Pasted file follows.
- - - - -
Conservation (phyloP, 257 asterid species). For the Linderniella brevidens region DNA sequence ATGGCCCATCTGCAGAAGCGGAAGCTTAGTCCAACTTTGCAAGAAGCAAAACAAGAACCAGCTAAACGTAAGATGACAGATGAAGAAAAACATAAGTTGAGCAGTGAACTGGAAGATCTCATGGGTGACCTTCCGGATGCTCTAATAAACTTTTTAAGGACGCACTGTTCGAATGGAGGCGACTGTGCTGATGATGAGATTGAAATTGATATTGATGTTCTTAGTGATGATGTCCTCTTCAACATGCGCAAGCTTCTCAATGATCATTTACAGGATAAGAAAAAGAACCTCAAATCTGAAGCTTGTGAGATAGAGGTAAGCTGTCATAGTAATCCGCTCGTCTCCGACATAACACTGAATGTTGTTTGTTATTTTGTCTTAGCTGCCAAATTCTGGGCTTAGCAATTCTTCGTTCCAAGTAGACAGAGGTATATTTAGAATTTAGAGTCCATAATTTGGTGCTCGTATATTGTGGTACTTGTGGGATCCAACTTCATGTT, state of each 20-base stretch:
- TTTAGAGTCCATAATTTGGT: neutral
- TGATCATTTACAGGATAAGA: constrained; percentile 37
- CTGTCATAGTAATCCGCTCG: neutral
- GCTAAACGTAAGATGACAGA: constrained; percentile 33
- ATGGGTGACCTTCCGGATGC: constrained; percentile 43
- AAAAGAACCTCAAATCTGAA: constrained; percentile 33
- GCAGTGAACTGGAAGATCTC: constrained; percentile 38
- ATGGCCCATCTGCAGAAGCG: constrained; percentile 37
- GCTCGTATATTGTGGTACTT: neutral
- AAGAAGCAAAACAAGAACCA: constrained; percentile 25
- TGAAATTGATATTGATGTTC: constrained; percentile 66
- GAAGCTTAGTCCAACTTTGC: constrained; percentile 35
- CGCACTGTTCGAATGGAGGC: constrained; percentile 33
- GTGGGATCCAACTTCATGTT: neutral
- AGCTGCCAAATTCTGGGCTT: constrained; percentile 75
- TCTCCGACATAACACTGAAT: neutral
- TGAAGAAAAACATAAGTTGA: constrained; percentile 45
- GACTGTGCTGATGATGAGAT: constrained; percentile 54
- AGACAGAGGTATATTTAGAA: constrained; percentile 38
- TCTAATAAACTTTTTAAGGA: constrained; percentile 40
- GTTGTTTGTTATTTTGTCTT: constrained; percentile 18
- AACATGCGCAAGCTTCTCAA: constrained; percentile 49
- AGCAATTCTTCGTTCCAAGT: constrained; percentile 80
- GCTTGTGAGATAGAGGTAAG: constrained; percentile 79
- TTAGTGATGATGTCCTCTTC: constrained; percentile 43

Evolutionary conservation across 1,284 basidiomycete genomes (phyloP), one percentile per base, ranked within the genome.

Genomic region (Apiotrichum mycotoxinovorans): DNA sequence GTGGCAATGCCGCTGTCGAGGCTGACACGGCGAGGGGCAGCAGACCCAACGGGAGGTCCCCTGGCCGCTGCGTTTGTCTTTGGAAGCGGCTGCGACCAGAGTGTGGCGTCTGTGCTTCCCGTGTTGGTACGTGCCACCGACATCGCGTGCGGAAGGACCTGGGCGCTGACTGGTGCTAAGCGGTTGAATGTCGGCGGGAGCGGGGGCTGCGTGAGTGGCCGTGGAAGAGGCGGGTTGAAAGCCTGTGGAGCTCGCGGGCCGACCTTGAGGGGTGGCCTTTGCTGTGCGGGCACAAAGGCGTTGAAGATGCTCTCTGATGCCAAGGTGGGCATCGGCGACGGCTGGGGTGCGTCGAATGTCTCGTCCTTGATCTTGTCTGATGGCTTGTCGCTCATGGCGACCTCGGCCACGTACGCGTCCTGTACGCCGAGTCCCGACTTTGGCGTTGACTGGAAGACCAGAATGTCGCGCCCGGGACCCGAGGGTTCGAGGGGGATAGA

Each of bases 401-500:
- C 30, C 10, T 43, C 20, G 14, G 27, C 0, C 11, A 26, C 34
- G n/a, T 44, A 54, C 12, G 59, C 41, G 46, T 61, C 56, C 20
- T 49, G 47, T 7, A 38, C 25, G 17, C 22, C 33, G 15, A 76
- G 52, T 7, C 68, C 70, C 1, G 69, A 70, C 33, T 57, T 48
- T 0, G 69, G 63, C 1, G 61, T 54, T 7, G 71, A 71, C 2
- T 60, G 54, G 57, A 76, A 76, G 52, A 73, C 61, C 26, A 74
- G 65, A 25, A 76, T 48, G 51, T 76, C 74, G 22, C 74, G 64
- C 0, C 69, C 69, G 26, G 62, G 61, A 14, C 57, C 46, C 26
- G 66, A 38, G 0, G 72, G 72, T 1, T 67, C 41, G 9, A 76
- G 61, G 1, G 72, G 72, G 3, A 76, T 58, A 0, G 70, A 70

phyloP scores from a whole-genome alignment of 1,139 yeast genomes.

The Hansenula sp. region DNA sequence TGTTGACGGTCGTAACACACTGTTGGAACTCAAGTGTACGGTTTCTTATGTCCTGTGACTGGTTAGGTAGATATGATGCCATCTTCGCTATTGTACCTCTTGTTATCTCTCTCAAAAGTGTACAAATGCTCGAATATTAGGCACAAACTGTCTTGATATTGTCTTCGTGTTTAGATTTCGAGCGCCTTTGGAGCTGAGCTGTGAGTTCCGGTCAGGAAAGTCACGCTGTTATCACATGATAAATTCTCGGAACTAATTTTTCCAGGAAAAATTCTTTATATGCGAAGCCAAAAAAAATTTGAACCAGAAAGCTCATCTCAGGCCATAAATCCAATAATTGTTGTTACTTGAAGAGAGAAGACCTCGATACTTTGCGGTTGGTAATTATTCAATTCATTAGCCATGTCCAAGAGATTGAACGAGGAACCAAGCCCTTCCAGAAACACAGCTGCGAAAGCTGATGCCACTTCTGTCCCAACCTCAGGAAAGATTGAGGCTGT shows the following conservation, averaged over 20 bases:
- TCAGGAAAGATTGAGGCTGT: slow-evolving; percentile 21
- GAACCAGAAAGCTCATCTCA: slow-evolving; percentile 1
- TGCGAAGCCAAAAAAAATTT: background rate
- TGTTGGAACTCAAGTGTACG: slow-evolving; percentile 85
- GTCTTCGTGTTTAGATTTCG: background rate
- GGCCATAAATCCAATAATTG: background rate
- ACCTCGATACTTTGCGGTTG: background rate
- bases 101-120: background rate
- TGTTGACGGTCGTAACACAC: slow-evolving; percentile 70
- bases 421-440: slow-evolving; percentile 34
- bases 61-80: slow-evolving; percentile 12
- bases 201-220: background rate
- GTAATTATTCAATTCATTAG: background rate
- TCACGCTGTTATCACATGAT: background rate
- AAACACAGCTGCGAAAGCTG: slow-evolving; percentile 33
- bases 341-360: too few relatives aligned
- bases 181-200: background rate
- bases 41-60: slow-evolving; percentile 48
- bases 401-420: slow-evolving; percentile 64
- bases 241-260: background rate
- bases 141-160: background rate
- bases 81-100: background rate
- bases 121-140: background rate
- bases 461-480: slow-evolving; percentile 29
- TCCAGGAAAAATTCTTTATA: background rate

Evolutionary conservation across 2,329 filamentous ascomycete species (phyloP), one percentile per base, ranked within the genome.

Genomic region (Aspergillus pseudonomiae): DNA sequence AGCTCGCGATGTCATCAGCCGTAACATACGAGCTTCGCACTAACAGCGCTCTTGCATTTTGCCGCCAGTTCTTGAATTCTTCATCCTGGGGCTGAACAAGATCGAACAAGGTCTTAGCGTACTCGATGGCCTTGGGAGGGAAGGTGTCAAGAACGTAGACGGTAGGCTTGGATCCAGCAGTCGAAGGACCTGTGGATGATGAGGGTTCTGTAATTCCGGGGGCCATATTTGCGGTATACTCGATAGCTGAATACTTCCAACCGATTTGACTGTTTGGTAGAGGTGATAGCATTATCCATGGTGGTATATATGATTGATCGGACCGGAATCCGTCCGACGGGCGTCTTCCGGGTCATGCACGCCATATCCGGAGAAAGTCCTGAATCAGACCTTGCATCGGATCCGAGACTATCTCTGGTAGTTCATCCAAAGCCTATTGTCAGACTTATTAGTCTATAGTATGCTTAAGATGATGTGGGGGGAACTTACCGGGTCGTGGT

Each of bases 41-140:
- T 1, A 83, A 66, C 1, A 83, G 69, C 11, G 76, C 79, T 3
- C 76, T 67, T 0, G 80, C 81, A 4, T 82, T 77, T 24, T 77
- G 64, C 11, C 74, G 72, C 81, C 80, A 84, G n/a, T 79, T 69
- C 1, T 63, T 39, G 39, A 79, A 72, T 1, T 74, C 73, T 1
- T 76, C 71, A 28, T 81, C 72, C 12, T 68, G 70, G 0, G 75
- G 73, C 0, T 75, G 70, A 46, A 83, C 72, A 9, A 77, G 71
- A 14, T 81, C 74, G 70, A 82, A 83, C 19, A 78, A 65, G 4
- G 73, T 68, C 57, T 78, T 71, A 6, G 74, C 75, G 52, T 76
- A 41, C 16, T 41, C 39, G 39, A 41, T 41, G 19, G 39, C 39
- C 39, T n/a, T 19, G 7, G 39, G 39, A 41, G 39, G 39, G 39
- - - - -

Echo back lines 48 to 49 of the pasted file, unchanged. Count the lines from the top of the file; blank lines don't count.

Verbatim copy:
- ACCTCGATACTTTGCGGTTG: background rate
- bases 101-120: background rate